Special Olympics Arkansas
Special Olympics Arkansas (SOAR) is a 501(c)(3) nonprofit organization headquartered in North Little Rock (Pulaski County). The organization’s mission is to provide year-round sports training and athletic competition in a variety of Olympic-type sports for children and adults with intellectual disabilities, giving them continuing opportunities to develop fitness, demonstrate courage, experience joy, and participate in a sharing of gifts, skills, and friendships with their families, other Special Olympics athletes, and the community.
Special Olympics Arkansas began in 1970, just two years after Special Olympics Incorporated founder Eunice Kennedy Shriver held the first Special Olympics games, at Soldier Field in Chicago, Illinois, in 1968. Arkansas’s first games were held in Conway (Faulkner County) at Hendrix College, with approximately 280 athletes in attendance. The following year, games were held in North Little Rock at Old Main with Shriver in attendance.
Since the first games in 1970, SOAR has grown to seventeen areas encompassing all counties in the state, supporting 14,000 adults and children with intellectual disabilities. Twenty Olympic-type sports are offered, with 240 competitions are held year-round. Some sports include bocce, bowling, field hockey, basketball, flag football, softball, golf, soccer, volleyball, and gymnastics. The largest competition event each year is the May summer games, which hosts 2,000 athletes participating in seven sports. Arkansas athletes also compete in Special Olympics USA Games held in the summer every four years and Special Olympics World Games held every four years, alternating between winter and summer competitions.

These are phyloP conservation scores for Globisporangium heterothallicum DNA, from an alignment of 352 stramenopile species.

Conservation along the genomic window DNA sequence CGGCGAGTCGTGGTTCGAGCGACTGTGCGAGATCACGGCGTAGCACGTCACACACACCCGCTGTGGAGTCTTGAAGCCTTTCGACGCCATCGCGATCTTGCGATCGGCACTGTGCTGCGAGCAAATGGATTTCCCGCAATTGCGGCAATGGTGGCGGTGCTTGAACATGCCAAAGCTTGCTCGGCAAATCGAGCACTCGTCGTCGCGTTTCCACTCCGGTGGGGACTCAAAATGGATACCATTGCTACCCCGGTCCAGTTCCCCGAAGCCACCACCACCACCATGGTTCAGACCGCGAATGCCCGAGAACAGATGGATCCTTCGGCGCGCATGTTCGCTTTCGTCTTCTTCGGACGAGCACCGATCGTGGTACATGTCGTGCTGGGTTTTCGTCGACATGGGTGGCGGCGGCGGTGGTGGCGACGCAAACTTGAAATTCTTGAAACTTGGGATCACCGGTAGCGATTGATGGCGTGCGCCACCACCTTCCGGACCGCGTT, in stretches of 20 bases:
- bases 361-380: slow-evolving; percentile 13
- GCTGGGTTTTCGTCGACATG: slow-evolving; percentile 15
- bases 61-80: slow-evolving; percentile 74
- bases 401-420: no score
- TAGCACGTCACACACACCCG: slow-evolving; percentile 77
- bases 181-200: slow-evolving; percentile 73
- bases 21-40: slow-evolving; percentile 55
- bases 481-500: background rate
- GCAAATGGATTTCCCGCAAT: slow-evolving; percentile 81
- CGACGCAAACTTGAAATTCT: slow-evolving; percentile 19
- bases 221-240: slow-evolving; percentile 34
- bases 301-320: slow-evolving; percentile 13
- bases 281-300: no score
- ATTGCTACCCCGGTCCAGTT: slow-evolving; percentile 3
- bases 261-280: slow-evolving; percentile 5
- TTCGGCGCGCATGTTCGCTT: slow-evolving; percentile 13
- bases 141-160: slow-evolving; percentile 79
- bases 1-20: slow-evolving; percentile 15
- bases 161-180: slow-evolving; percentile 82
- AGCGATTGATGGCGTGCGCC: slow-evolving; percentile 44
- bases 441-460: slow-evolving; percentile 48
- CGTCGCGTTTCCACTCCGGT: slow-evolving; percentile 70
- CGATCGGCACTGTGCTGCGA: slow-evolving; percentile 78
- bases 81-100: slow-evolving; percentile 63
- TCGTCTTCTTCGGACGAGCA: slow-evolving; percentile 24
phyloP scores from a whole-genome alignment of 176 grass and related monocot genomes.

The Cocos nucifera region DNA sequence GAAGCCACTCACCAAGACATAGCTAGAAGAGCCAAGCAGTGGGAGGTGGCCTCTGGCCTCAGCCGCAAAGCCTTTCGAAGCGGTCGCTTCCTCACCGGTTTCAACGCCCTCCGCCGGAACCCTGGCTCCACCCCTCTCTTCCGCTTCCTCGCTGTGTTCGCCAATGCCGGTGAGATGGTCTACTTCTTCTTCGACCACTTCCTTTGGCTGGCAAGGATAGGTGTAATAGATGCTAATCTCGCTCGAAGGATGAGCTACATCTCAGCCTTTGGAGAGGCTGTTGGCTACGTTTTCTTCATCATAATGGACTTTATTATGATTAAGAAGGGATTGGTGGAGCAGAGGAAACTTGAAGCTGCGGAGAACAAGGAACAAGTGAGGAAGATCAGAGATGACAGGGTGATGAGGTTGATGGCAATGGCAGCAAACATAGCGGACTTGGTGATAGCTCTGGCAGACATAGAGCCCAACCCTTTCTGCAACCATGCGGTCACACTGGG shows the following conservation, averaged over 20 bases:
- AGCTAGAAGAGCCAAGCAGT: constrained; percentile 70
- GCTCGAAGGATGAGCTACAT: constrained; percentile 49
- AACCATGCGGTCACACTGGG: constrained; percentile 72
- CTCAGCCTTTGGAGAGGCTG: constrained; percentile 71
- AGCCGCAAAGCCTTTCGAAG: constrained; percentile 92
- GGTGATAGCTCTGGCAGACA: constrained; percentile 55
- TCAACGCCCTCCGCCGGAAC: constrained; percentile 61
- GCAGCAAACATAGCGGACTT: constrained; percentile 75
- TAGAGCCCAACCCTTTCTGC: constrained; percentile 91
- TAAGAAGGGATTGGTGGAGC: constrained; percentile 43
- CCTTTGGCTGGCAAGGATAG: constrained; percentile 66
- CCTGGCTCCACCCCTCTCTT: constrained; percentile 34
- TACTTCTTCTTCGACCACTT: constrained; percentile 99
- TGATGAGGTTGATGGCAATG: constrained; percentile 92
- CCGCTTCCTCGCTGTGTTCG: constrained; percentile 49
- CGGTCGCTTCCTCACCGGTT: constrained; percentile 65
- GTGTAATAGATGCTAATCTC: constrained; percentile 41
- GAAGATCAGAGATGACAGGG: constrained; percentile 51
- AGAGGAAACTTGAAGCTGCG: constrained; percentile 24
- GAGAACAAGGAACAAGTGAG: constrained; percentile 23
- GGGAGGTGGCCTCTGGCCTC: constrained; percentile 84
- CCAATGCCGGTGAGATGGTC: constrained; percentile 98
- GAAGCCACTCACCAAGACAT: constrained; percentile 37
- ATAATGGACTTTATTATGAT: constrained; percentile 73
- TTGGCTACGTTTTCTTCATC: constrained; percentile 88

In addition to competitions and training, SOAR has programming in health, education, and community building. Special Olympics Healthy Athlete provides free health screenings in a fun, welcoming environment that removes the anxiety people with intellectual disabilities often experience when faced with a medical or dental visit. Young Athlete focuses upon fun activities that are important to mental and physical growth for young people with intellectual disabilities. The Athlete Leadership Program is designed to aid Special Olympics athletes in building upon their athletic successes, especially in developing their social skills. Special Olympics Arkansas launched Project Unify in the fall of 2013; this education-based project uses sports and education programs to activate young people to develop inclusive school communities that foster respect, dignity, and advocacy for people with intellectual disabilities.
SOAR has a volunteer base of more than 5,000 to help with activities from games and competitions to fundraising and programs.
For additional information:
“Eddie Meador Head Coach for Special Olympics.” Arkansas Gazette, May 24, 1970, p. 5B.
Special Olympics Arkansas. http://www.specialolympicsarkansas.org/ (accessed July 10, 2017).
Special Olympics Arkansas
Last Updated: 07/10/2017